Operation Typhoon: The Battle of Moscow
October 2nd, 1941 – January 7th, 1942
The Axis Operation Barbarossa (originally Otto), which was the overall assault on Russia, split the German forces into three parts after crossing the border: one part headed north, another part headed south, and the central forces headed for Moscow. Adolf Hitler’s goal in Russia was to take over the country, use the remaining Russians as slaves to the Germans, minus any Jews, Gypsies, and Slavic races. Operation Barbarossa began its incursion over the Russian border on June 22nd, 1941, and on July 22nd, 127 German bombers made their first bombing run over Moscow. The Russians began barricading the streets in anticipation of a direct ground assault. For Hitler, taking Moscow was both an economic and political goal.
Up until October of 1941, most of the action was a series of attacks or skirmishes at various points outside Moscow. Operation Typhoon began officially on October 2nd, when Field Marshall Fedor von Bock made the first direct move in a ground assault on Moscow. But German forces were already affected by a lack of enough food, the cold Russian winter weather, including muddy roads from rain and snow, which hampered or immobilized many of the German vehicles. Another problem was the cold affecting firearm operations as well.
Reinforcements and supplies were slow in getting to the German forces, as railroad tracks were a different gauge for their own trains to travel on. Each of these tracks had to be reset to accommodate trains from Germany to move supplies in. Russian resistance groups would destroy parts of the tracks as well, making track replacements an ongoing exercise for the Germans. Capturing Moscow was vital to Hitler’s goal as once Moscow went down, then he expected that the whole country would promptly crumble to pieces. Up to this point, the overall Barbarossa campaign had gone well but weather conditions, and the fact that the German forces were split between actions on both the Eastern and Western fronts, began to take a heavy toll on the Germans everywhere.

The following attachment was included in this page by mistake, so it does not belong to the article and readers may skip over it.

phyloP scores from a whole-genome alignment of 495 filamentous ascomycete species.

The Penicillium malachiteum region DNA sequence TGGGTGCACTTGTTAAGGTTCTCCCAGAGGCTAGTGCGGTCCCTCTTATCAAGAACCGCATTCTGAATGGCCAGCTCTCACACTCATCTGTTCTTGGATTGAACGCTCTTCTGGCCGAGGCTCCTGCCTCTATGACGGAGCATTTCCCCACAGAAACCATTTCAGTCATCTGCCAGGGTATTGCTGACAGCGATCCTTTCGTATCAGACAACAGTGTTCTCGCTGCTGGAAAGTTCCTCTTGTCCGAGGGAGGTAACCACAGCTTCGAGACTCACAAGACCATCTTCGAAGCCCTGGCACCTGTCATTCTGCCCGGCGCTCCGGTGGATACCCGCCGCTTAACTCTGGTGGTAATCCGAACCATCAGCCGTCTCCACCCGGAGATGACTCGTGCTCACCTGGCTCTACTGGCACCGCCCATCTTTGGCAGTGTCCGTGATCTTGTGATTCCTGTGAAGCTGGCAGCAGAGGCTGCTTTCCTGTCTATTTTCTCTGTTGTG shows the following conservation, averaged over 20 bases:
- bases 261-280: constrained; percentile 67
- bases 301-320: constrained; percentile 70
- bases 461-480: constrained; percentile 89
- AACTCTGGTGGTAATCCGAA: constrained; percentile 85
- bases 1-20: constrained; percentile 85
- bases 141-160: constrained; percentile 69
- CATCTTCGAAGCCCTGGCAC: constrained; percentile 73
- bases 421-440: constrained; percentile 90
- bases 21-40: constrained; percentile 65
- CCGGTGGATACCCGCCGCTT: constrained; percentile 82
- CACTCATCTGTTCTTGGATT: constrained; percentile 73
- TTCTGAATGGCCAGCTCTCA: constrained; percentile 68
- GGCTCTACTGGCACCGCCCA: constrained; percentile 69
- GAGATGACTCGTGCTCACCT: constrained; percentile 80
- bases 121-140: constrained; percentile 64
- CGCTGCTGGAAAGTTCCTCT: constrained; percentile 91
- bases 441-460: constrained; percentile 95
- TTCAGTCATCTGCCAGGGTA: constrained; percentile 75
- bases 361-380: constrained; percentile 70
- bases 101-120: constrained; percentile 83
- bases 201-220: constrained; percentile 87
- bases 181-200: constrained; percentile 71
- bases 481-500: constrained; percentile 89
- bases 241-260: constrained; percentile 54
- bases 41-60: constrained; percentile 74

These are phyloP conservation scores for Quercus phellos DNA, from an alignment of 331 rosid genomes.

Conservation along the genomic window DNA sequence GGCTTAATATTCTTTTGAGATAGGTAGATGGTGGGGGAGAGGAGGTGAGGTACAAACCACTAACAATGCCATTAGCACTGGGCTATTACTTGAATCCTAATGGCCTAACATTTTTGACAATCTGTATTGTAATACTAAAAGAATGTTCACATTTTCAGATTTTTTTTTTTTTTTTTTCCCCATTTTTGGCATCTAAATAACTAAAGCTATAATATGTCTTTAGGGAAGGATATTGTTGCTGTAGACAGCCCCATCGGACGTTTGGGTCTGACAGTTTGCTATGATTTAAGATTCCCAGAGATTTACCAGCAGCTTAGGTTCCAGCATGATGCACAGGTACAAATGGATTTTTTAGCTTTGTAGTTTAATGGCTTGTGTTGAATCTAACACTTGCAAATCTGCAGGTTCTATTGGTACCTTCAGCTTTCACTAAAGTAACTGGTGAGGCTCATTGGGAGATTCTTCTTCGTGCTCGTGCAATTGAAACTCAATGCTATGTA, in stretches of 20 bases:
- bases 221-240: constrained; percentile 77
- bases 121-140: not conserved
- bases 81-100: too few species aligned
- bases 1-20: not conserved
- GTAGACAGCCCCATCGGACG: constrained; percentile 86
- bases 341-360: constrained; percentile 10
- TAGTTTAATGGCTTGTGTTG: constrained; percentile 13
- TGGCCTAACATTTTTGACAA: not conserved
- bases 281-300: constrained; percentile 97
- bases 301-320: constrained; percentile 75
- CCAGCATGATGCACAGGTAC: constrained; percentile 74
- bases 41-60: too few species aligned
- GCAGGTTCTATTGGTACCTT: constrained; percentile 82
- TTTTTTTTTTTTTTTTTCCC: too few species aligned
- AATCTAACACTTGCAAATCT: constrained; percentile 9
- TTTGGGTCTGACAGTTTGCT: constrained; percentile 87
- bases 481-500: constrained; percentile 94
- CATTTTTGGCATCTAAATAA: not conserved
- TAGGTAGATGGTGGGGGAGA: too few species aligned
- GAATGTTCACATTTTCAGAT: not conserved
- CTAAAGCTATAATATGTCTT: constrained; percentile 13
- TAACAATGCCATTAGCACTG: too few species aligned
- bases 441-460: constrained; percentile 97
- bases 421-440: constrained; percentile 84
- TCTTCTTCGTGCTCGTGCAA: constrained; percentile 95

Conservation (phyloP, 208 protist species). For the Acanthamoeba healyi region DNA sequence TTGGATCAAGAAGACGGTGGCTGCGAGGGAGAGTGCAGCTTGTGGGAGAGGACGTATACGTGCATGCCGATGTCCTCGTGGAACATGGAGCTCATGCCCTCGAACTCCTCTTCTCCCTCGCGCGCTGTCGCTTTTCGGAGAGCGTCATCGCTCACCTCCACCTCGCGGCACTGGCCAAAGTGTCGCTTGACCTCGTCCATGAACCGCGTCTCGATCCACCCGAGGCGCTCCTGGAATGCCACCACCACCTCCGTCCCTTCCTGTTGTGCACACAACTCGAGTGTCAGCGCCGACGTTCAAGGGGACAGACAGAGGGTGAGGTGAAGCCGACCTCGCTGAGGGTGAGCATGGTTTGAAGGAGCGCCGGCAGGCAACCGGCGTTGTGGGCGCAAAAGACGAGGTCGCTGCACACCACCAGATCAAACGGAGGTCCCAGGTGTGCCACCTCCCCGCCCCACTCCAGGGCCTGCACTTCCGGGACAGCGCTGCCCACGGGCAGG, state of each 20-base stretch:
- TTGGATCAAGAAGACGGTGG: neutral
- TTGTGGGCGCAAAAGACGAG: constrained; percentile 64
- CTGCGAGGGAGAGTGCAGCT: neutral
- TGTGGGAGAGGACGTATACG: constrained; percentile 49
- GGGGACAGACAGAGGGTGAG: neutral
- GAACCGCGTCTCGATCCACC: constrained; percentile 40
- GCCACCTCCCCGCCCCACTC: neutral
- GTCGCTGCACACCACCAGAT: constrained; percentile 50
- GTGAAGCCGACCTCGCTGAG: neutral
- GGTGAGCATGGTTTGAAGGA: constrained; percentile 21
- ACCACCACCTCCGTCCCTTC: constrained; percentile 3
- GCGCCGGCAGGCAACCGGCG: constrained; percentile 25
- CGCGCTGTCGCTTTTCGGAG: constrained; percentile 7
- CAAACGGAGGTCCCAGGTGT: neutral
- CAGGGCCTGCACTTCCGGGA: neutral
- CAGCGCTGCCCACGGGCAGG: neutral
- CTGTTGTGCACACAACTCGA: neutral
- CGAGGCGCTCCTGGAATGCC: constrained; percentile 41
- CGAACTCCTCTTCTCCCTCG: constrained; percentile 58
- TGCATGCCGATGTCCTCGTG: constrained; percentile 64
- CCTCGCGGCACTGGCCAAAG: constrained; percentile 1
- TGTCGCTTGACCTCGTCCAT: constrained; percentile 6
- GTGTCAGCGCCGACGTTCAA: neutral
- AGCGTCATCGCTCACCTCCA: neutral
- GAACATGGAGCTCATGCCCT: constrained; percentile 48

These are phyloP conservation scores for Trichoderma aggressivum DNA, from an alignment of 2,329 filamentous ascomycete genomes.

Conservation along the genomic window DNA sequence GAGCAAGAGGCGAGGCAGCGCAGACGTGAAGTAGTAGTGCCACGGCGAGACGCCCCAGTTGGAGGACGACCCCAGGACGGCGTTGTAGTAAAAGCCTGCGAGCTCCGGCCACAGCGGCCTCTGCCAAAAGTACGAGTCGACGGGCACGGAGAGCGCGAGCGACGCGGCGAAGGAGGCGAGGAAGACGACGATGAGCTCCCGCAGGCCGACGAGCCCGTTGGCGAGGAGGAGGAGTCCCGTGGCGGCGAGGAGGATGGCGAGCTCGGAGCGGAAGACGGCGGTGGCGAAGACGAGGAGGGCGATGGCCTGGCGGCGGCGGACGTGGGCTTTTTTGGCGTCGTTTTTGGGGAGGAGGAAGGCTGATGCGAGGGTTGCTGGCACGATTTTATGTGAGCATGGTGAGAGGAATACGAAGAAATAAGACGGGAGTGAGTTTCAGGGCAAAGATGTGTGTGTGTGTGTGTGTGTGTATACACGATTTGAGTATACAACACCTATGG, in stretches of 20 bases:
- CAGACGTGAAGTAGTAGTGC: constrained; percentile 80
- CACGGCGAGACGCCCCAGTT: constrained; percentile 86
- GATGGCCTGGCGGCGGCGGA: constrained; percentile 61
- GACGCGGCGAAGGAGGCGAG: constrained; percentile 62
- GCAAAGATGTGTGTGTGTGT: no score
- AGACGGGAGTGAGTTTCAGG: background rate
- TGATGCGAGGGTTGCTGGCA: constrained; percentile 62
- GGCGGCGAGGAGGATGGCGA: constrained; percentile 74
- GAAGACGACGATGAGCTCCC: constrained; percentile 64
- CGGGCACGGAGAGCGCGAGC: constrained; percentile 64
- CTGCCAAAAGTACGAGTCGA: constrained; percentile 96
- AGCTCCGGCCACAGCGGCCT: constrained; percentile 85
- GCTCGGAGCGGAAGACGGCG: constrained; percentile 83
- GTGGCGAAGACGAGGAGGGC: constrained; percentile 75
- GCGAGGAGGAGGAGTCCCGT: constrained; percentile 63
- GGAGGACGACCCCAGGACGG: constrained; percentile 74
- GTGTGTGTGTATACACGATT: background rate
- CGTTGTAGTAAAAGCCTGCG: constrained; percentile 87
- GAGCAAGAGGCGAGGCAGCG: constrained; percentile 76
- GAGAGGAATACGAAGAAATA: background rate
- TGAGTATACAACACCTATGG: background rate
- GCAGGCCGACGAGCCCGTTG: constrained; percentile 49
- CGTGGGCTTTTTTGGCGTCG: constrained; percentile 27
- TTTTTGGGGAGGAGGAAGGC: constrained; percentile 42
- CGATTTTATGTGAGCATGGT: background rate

What started out as a German blitzkrieg over the Russian border, with a loss of 28 Russian divisions, and 70 more divisions losing 50 percent of soldiers and equipment, now turned back on the Germans. After a month of laborious warfare, the Germans overall had lost 100,000 soldiers, 50 percent of their tanks, and more than 1,200 planes.
Bock’s starting resources for the Moscow battle was one million soldiers, the IV Panzer Group (Guderian) pulled from the Leningrad siege, 1,700 tanks, 950 air craft, and 19,500 artillery guns. Meanwhile, the Russians only had less than 500,000 fighters, half the tanks, and had to initially relay on Moscow citizens to help with building fortifications in the city.
Bock began his campaign by circling Moscow from the north while Colonel General Heinz Guderian and his Panzer division came in from the south. Both armies were to meet up at Noginsk on the eastern side of Moscow. On the way, Bock took Klin and then crossed the Moscow-Volga Canal, but was then halted and pushed back, while Guderian took Stalinogorsk. It was now November 22nd. On December 1st, after heavy fighting, Bock took Naro-Fominsk.
Meanwhile, a German reconnaissance team had made it to five miles outside of Moscow at Khimki on December 2nd. It was at this point that the campaign came to a halt due to the freezing cold and that the Germans had not received any winter clothing or other supplies.
The delay in the Germans reaching their target also gave time for the Russians to be reinforced, and they began moving on the offense. Hitler, in the meantime, unhappy with how things had gone, removed Bock and installed Field Marshal Günther von Kluge. But it was already too late for the Germans to succeed in their goal and they were pushed back by Russian forces over 100 miles from Moscow. It would be the first and biggest disaster for the Germans and set the course for the rest of the war in Russia because of the tremendous loss of manpower and equipment. It did not help either to realize that Napoleon had travelled the same road into Russia nearly a century earlier.
|Estimated losses = 248,000 to 400,000||Estimated losses = 650,000 to 1,280,000|